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Fighting the Mighty Mississippi

Illinois Governer Rod Blagojevich greets Illinois Air National Guard Col. Rick Nyalka at the Joint Task Force - South headquarters in Alton, Ill.  Nyalka is the military commander of the JTF-S which is responsible for supplying the area with Illinois National Guard personnel and equipment as they battle the flooding of the MIssissippi river. (photo by U.S. Air Force Master Sgt. Ken Stephens)

Illinois Governer Rod Blagojevich greets Illinois Air National Guard Col. Rick Nyalka at the Joint Task Force - South headquarters in Alton, Ill. Nyalka is the military commander of the JTF-S which is responsible for supplying the area with Illinois National Guard personnel and equipment as they battle the flooding of the MIssissippi river. (photo by U.S. Air Force Master Sgt. Ken Stephens)

Scott AFB, Ill. -- It all starts with the ring of a phone. The voice on the other end informs you that you have been called upon to do your duty. You must report the next morning in full uniform and you'll get further instructions at that point in time.
You tell your family and friends that tomorrow you have to go and will be back when "the job is done." It's time to put the citizen side of your life on hold and become the citizen-soldier you've been trained to be.
Always ready...Always there - that's the motto of the National Guard. Those words were never more true than when Illinois Gov. Rod Blagojevich called upon the Illinois National Guard and members of the 126 ARW to protect the lives and property of Illinois' citizens during the 2008 Mississippi River floods.
The first wave of 126 ARW Airmen made their way to Quincy, Ill. to serve with the Illinois Army Guard troops already in place as part of Joint Task Force--North. The Guardsmen found themselves helping secure weakened levees along the banks of the Mississippi River. Members were housed in the gymnasium of Quincy University in Quincy, Ill. while they toiled alongside the residents in the affected areas.
When the rising waters started moving to the south, Col. Richard J. Nyalka, 126 ARW Mission Support Group Commander, was tasked to command the Joint Task Force--South. Headquarters for the JTF-South were established at the Alton Mental Health Center in Alton, Ill. Nyalka and his JTF-South team were responsible for the local Alton area including Jerseyville and Hamburg and eventually moved slightly north to Pleasant Hill while covering areas as far north as New Canton.
"It was amazing to see the Illinois Army and Air National Guard units from throughout the state come together and help out our fellow neighbors in their time of need," said Nyalka. "It really makes you proud to be a member of the Illinois National Guard."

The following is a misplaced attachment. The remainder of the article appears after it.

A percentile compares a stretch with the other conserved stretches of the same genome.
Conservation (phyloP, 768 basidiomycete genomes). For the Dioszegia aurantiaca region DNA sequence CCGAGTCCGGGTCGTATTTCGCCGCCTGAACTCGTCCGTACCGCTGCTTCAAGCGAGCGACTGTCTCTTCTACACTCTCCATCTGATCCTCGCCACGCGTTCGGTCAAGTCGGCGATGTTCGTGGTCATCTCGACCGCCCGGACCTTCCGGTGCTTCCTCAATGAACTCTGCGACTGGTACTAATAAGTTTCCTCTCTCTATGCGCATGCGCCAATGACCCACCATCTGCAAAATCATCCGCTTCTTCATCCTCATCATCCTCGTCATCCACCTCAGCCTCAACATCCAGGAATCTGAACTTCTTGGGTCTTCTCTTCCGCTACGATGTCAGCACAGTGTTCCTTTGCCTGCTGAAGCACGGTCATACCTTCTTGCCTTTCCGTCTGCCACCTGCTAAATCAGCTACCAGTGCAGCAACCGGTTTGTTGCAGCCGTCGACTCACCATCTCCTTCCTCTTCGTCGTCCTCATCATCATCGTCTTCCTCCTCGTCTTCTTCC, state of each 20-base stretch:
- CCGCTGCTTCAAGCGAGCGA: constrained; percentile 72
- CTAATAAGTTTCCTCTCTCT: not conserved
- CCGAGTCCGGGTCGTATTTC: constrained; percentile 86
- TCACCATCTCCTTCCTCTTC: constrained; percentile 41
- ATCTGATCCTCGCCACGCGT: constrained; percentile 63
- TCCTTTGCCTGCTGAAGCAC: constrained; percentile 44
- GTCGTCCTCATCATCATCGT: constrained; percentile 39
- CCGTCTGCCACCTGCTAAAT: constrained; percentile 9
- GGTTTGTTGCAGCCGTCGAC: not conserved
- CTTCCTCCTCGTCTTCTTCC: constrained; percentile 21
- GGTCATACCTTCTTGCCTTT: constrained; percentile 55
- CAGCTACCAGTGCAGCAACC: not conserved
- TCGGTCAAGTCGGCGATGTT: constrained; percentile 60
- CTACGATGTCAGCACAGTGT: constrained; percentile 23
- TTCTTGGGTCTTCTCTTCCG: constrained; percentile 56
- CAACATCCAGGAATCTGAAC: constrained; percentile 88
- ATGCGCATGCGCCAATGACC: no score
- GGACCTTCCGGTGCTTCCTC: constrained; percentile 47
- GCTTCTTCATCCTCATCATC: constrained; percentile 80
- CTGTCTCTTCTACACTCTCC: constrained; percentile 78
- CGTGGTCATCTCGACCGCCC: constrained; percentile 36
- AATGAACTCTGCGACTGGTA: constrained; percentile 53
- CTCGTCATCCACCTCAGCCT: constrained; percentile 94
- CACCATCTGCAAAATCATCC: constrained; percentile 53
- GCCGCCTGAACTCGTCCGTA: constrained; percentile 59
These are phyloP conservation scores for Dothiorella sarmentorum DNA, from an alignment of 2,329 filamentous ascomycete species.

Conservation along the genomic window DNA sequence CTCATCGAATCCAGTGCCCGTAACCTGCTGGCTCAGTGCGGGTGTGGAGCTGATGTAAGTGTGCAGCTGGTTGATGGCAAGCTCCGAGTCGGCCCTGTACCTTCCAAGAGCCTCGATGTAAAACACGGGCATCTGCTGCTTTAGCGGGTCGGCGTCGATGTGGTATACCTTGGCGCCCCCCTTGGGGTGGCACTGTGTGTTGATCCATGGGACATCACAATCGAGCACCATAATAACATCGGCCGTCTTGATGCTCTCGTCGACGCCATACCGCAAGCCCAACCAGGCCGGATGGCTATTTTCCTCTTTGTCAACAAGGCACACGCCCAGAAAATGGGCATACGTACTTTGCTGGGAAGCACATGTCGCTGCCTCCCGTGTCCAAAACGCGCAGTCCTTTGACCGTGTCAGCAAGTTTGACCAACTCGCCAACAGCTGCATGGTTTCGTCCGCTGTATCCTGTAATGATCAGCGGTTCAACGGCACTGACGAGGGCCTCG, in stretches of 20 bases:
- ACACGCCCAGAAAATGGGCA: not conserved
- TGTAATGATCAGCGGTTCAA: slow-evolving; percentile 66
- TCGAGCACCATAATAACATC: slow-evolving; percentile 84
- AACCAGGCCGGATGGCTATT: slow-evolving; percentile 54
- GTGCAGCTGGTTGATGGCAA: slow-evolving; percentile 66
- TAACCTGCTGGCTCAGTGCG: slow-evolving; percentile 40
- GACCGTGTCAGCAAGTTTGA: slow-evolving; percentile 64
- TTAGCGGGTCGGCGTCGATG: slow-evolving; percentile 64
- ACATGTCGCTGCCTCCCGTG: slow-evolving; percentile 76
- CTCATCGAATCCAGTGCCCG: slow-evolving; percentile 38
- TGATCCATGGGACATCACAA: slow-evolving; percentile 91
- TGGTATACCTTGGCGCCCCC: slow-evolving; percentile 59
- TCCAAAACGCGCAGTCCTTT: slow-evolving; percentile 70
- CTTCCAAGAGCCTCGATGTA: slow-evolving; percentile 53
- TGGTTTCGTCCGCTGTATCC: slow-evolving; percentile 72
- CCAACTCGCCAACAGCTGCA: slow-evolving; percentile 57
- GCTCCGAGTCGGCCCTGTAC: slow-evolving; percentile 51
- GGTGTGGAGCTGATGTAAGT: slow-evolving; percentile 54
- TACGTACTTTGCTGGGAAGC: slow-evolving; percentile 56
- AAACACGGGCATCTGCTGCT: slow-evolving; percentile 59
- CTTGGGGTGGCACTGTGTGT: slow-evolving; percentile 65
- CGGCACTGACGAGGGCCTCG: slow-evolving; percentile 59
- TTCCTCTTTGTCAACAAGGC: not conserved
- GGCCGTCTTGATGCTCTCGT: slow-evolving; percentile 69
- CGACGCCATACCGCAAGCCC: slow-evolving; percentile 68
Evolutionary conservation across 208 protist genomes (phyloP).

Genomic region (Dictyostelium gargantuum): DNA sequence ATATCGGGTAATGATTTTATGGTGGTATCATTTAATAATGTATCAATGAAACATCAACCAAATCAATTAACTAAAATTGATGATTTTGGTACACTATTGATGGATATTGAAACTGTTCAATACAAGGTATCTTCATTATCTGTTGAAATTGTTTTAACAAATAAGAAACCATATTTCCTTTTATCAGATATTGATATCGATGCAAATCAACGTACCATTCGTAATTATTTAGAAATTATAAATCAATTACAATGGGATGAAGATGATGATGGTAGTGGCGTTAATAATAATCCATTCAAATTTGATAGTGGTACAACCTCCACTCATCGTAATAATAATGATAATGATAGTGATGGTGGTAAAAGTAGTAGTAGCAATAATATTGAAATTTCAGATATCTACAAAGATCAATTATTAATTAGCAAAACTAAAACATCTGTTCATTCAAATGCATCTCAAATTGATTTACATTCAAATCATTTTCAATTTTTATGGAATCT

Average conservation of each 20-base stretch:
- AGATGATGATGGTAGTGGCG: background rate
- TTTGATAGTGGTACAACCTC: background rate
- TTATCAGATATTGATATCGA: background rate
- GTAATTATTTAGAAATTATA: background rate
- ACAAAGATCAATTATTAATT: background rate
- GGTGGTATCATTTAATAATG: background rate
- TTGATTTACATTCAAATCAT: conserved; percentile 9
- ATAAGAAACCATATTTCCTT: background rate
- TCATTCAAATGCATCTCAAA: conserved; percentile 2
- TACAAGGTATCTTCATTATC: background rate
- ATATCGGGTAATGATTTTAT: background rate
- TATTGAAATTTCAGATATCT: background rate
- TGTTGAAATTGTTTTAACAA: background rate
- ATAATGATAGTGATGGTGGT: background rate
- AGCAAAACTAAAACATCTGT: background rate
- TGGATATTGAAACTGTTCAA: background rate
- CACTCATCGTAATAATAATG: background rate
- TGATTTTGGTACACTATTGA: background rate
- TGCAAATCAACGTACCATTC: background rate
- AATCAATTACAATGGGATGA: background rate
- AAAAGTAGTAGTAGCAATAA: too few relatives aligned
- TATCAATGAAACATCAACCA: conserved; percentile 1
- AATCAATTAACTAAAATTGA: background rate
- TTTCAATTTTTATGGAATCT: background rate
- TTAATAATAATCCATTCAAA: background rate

During the Mississippi River flood of 1993, then Staff Sgt. Mike Nowak found himself sandbagging and working as security forces for the flooded areas. Fifteen years later, now Chief Master Sgt. Nowak, the chief of plans and resources for the 126 ARW Communications Squadron, served as the Command Chief Master Sgt. for the JTF-S under Col. Nyalka.
"It was an honor and a privilege to be able to serve for the joint enlisted forces during the flood of '08," said Nowak. "I felt that this was an outstanding group of forces. Everyone worked together in a seamless transition that allowed us zero injuries and zero loss of life, and that made it a complete success for us and the Illinois National Guard."
Master Sgt. Frank Lamm served as the First Sergeant for JTF-S. He was able to help Soldiers and Airmen during their time on flood duty.
"Serving the Airmen and Soldiers of the Illinois National Guard during flood relief efforts in Illinois has been the most rewarding experience of my military career," said Lamm. "As a First Sergeant, I was afforded the opportunity to serve in a capacity, which allowed me to aid Airmen and Soldiers while they in turn served others."
Although the waters receded and towns have started the tedious task of rebuilding and moving on, mother nature has left her imprint on the face of Illinois. A comforting thought for the affected Illinois communities is that when called upon to do their job, the 126 ARW, along with the rest of the Illinois National Guard, will be there to answer the call.
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